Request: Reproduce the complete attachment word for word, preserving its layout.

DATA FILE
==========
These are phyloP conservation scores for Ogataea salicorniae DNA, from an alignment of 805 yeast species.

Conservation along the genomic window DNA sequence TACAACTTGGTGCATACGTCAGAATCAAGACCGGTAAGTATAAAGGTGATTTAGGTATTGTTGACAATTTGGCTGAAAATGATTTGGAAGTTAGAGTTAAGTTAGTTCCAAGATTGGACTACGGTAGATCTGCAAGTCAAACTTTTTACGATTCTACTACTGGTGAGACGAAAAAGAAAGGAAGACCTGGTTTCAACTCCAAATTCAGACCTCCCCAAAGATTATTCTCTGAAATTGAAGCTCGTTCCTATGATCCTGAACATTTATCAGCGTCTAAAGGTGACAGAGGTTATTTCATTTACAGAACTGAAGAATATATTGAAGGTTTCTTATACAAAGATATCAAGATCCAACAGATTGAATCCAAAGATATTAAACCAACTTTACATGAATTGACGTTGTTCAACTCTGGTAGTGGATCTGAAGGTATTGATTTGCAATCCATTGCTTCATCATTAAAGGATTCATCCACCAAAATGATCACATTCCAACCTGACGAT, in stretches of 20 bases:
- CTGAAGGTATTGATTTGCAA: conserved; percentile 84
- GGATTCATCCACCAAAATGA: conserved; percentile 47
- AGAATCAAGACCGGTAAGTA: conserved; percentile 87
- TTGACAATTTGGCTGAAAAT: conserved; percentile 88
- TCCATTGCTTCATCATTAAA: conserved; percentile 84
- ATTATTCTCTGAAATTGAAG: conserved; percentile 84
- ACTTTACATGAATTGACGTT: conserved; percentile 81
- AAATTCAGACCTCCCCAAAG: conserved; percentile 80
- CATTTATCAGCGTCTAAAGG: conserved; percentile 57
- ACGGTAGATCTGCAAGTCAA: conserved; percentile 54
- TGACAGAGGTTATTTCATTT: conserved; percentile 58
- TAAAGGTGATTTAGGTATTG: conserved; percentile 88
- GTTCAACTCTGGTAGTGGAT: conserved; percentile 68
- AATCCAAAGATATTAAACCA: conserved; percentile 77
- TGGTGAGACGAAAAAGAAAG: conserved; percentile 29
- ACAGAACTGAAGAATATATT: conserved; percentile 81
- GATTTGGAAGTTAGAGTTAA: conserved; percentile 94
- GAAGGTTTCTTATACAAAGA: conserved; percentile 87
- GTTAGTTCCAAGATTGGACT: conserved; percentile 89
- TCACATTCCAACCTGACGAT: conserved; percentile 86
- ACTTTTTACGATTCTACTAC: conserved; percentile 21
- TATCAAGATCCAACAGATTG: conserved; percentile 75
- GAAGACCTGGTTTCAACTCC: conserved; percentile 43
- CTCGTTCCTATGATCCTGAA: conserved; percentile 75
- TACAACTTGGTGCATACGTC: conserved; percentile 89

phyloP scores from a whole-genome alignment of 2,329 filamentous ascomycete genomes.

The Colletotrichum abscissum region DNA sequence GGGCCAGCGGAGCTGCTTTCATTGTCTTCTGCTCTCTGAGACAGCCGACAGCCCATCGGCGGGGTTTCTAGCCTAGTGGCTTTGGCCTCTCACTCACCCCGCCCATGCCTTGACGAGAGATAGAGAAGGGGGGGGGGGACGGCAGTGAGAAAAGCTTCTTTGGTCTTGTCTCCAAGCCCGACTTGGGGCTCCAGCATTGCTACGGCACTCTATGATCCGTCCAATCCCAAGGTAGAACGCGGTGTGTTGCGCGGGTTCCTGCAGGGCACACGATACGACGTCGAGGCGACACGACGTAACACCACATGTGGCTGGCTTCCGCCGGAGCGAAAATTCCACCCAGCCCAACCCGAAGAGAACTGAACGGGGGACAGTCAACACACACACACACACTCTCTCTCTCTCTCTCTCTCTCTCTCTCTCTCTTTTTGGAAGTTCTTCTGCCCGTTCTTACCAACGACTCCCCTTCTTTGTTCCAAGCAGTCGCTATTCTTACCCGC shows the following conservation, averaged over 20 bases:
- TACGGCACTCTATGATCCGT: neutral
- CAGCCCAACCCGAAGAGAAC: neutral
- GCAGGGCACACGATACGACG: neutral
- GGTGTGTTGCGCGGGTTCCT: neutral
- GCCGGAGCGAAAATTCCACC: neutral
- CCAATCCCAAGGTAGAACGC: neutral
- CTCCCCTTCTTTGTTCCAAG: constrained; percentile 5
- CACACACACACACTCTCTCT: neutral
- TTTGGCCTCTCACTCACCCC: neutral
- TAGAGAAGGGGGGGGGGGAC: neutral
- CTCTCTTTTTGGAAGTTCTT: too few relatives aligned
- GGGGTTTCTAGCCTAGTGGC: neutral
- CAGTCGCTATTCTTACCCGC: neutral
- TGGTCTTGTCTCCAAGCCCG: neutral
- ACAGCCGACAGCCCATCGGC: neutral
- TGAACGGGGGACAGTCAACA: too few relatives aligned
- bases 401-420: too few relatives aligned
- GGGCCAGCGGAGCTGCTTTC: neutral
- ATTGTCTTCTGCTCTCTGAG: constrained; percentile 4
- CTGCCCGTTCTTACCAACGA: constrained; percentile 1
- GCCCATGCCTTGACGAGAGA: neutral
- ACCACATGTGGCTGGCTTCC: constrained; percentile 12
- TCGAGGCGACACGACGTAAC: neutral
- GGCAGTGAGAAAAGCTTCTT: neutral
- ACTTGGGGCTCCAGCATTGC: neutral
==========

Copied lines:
These are phyloP conservation scores for Ogataea salicorniae DNA, from an alignment of 805 yeast species.

Conservation along the genomic window DNA sequence TACAACTTGGTGCATACGTCAGAATCAAGACCGGTAAGTATAAAGGTGATTTAGGTATTGTTGACAATTTGGCTGAAAATGATTTGGAAGTTAGAGTTAAGTTAGTTCCAAGATTGGACTACGGTAGATCTGCAAGTCAAACTTTTTACGATTCTACTACTGGTGAGACGAAAAAGAAAGGAAGACCTGGTTTCAACTCCAAATTCAGACCTCCCCAAAGATTATTCTCTGAAATTGAAGCTCGTTCCTATGATCCTGAACATTTATCAGCGTCTAAAGGTGACAGAGGTTATTTCATTTACAGAACTGAAGAATATATTGAAGGTTTCTTATACAAAGATATCAAGATCCAACAGATTGAATCCAAAGATATTAAACCAACTTTACATGAATTGACGTTGTTCAACTCTGGTAGTGGATCTGAAGGTATTGATTTGCAATCCATTGCTTCATCATTAAAGGATTCATCCACCAAAATGATCACATTCCAACCTGACGAT, in stretches of 20 bases:
- CTGAAGGTATTGATTTGCAA: conserved; percentile 84
- GGATTCATCCACCAAAATGA: conserved; percentile 47
- AGAATCAAGACCGGTAAGTA: conserved; percentile 87
- TTGACAATTTGGCTGAAAAT: conserved; percentile 88
- TCCATTGCTTCATCATTAAA: conserved; percentile 84
- ATTATTCTCTGAAATTGAAG: conserved; percentile 84
- ACTTTACATGAATTGACGTT: conserved; percentile 81
- AAATTCAGACCTCCCCAAAG: conserved; percentile 80
- CATTTATCAGCGTCTAAAGG: conserved; percentile 57
- ACGGTAGATCTGCAAGTCAA: conserved; percentile 54
- TGACAGAGGTTATTTCATTT: conserved; percentile 58
- TAAAGGTGATTTAGGTATTG: conserved; percentile 88
- GTTCAACTCTGGTAGTGGAT: conserved; percentile 68
- AATCCAAAGATATTAAACCA: conserved; percentile 77
- TGGTGAGACGAAAAAGAAAG: conserved; percentile 29
- ACAGAACTGAAGAATATATT: conserved; percentile 81
- GATTTGGAAGTTAGAGTTAA: conserved; percentile 94
- GAAGGTTTCTTATACAAAGA: conserved; percentile 87
- GTTAGTTCCAAGATTGGACT: conserved; percentile 89
- TCACATTCCAACCTGACGAT: conserved; percentile 86
- ACTTTTTACGATTCTACTAC: conserved; percentile 21
- TATCAAGATCCAACAGATTG: conserved; percentile 75
- GAAGACCTGGTTTCAACTCC: conserved; percentile 43
- CTCGTTCCTATGATCCTGAA: conserved; percentile 75
- TACAACTTGGTGCATACGTC: conserved; percentile 89

phyloP scores from a whole-genome alignment of 2,329 filamentous ascomycete genomes.

The Colletotrichum abscissum region DNA sequence GGGCCAGCGGAGCTGCTTTCATTGTCTTCTGCTCTCTGAGACAGCCGACAGCCCATCGGCGGGGTTTCTAGCCTAGTGGCTTTGGCCTCTCACTCACCCCGCCCATGCCTTGACGAGAGATAGAGAAGGGGGGGGGGGACGGCAGTGAGAAAAGCTTCTTTGGTCTTGTCTCCAAGCCCGACTTGGGGCTCCAGCATTGCTACGGCACTCTATGATCCGTCCAATCCCAAGGTAGAACGCGGTGTGTTGCGCGGGTTCCTGCAGGGCACACGATACGACGTCGAGGCGACACGACGTAACACCACATGTGGCTGGCTTCCGCCGGAGCGAAAATTCCACCCAGCCCAACCCGAAGAGAACTGAACGGGGGACAGTCAACACACACACACACACTCTCTCTCTCTCTCTCTCTCTCTCTCTCTCTCTTTTTGGAAGTTCTTCTGCCCGTTCTTACCAACGACTCCCCTTCTTTGTTCCAAGCAGTCGCTATTCTTACCCGC shows the following conservation, averaged over 20 bases:
- TACGGCACTCTATGATCCGT: neutral
- CAGCCCAACCCGAAGAGAAC: neutral
- GCAGGGCACACGATACGACG: neutral
- GGTGTGTTGCGCGGGTTCCT: neutral
- GCCGGAGCGAAAATTCCACC: neutral
- CCAATCCCAAGGTAGAACGC: neutral
- CTCCCCTTCTTTGTTCCAAG: constrained; percentile 5
- CACACACACACACTCTCTCT: neutral
- TTTGGCCTCTCACTCACCCC: neutral
- TAGAGAAGGGGGGGGGGGAC: neutral
- CTCTCTTTTTGGAAGTTCTT: too few relatives aligned
- GGGGTTTCTAGCCTAGTGGC: neutral
- CAGTCGCTATTCTTACCCGC: neutral
- TGGTCTTGTCTCCAAGCCCG: neutral
- ACAGCCGACAGCCCATCGGC: neutral
- TGAACGGGGGACAGTCAACA: too few relatives aligned
- bases 401-420: too few relatives aligned
- GGGCCAGCGGAGCTGCTTTC: neutral
- ATTGTCTTCTGCTCTCTGAG: constrained; percentile 4
- CTGCCCGTTCTTACCAACGA: constrained; percentile 1
- GCCCATGCCTTGACGAGAGA: neutral
- ACCACATGTGGCTGGCTTCC: constrained; percentile 12
- TCGAGGCGACACGACGTAAC: neutral
- GGCAGTGAGAAAAGCTTCTT: neutral
- ACTTGGGGCTCCAGCATTGC: neutral